Austin thaws after hard freeze; temperatures to reach 60s by weekend


Highlights

Austin temperatures on Wednesday soared above freezing for the first time since Dec. 31.

The thawing of the region opens the door to Central Texas’ perennial January nemesis: cedar fever.

Under bright blue skies, Austin finally emerged from Mother Nature’s ice box on Wednesday as temperatures soared above freezing for the first time since Dec. 31.

Daytime temperatures at the city’s main weather station at Camp Mabry surpassed the 32-degree mark about 10 a.m. and by 3 p.m. hit 56 degrees — almost 35 degrees warmer than when the day started — according to National Weather Service data.

Forecasters said Central Texas would endure one more brief freeze before dawn Thursday as low temperatures were expected to sink into the 20s throughout the Austin metro area. But the weather service’s outlook for the next several days includes sunshine and even a chance for Austin to get as warm as 68 degrees on Sunday.

RELATED: 8 cold places in the world warmer than Austin on Wednesday

Since the beginning of the cold snap on New Year’s Eve, Mabry and the weather station at Austin-Bergstrom International Airport have matched or broken a couple of daily records.

Temperatures at Mabry on Tuesday tied the previous record for the date of 32 for the coldest high temperature, while the same reading at the airport set a record for the coldest maximum temperature there. A low of 24 at the airport also tied the record for minimum temperatures on Jan. 2.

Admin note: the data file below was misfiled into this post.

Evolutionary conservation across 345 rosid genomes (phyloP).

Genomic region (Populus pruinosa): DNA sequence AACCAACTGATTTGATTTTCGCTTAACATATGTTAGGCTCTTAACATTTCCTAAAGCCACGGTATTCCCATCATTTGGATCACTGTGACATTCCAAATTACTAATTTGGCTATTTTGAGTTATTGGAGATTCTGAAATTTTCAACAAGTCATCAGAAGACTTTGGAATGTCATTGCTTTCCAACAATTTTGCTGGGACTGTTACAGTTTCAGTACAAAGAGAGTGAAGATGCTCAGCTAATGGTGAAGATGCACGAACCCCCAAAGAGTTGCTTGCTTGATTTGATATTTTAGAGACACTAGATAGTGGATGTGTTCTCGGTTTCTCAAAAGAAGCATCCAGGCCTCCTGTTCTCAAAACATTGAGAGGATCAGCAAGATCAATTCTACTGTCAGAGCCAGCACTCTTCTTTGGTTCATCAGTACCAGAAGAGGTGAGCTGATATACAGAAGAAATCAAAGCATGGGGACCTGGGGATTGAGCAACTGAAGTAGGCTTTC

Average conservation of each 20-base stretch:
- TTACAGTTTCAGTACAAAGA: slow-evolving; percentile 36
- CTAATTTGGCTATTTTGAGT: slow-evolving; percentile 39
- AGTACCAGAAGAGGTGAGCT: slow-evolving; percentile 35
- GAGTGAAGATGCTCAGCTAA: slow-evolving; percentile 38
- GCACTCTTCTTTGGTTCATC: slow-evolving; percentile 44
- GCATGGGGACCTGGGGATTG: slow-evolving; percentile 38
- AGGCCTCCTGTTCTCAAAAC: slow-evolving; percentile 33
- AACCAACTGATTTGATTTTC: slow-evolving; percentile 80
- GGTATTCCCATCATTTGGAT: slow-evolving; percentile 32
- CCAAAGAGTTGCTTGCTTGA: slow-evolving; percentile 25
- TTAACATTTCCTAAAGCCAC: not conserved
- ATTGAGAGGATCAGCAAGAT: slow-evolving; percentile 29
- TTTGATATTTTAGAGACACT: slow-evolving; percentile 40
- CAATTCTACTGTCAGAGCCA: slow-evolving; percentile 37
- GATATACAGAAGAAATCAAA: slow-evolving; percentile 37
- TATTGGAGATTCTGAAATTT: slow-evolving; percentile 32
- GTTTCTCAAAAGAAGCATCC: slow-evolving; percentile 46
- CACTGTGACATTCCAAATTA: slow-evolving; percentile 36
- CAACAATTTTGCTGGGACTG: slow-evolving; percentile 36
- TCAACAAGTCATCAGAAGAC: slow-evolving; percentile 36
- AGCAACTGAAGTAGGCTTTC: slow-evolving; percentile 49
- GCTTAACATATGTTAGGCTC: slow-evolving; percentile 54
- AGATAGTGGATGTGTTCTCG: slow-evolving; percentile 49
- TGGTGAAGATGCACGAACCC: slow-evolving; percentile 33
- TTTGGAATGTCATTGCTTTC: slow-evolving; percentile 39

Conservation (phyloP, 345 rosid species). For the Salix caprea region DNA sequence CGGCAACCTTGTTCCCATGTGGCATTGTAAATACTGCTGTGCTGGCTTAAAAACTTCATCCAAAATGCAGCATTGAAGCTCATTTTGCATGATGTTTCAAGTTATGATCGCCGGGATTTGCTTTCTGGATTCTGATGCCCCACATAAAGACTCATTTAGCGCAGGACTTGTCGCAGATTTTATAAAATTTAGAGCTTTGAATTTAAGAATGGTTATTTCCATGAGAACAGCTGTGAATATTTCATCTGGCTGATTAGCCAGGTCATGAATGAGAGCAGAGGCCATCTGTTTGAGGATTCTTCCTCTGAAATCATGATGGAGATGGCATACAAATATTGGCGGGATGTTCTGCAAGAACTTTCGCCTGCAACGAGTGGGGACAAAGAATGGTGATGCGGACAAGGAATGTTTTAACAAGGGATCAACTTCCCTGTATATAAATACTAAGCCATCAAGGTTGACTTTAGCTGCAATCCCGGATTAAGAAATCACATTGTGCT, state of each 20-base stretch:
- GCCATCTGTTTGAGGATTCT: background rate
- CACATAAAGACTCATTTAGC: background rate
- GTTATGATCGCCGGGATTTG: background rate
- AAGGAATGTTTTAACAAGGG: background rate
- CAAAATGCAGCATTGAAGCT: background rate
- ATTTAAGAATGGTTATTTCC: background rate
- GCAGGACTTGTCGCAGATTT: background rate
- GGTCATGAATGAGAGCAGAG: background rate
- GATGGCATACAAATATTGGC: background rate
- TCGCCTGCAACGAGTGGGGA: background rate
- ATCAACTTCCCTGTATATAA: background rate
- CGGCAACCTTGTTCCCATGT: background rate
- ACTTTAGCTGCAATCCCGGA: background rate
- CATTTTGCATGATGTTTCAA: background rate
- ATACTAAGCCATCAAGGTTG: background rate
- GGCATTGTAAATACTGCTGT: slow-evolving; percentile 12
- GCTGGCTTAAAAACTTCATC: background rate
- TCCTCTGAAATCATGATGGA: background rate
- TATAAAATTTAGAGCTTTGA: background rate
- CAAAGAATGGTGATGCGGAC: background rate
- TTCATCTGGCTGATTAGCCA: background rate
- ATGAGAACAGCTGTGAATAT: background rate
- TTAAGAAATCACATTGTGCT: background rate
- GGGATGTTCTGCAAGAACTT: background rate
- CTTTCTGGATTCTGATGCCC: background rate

The weather service recorded some of the chilliest temperatures of the hard freeze early Wednesday:

  • Temperatures at the Austin airport sank to 15 degrees, breaking the previous daily cold record of 17 set in 2002.
  • The coldest location in Travis County on Wednesday morning was near Jonestown, where it was 12 degrees at 8 a.m.
  • Florence and Liberty Hill reported 14-degree temperatures, the coldest readings in Williamson County.
  • Hays County temperatures got as cold as 15 degrees just northwest of San Marcos.
  • Bastrop County temperatures slipped to as low as 14 degrees in Cedar Creek, Wyldwood and Camp Swift.

But Wednesday also marked the beginning of the end to the season’s harshest cold snap so far. Daytime temperatures Thursday in Austin should peak around 51 degrees and then rise to 56 on Friday, forecasters said.

RELATED: Icy roads in Austin area cause crashes leaving 1 dead

The weather service’s weekend outlook calls for temperatures rebounding to a seasonable high of 60 degrees by Saturday, before culminating in above-normal warmth on Sunday. Mild southern winds will help keep temperatures above 50 degrees Saturday night, but they also typically bring Gulf humidity, which will contribute to a 20 percent chance of evening rain.

Rain chances persist in the Sunday forecast, but temperatures are expected to reach 68 — several degrees warmer than normal for this time of year.

The thawing of the region opens the door to Central Texas’ perennial January nemesis: cedar fever.

Dr. Hetu Parekh of Austin Family Allergy and Asthma said he expects a rise in the concentrations of allergens, particularly cedar pollen.

“The pollen is stored in the tips of the male cedar trees and should be released over the course of the next few weeks,” he said. “This is mostly due to dryness and any wind will certainly carry that pollen and disperse it.”

The latest forecast calls for south-southwest winds of 10 to 20 mph on Sunday with gusts as high as 25 mph.



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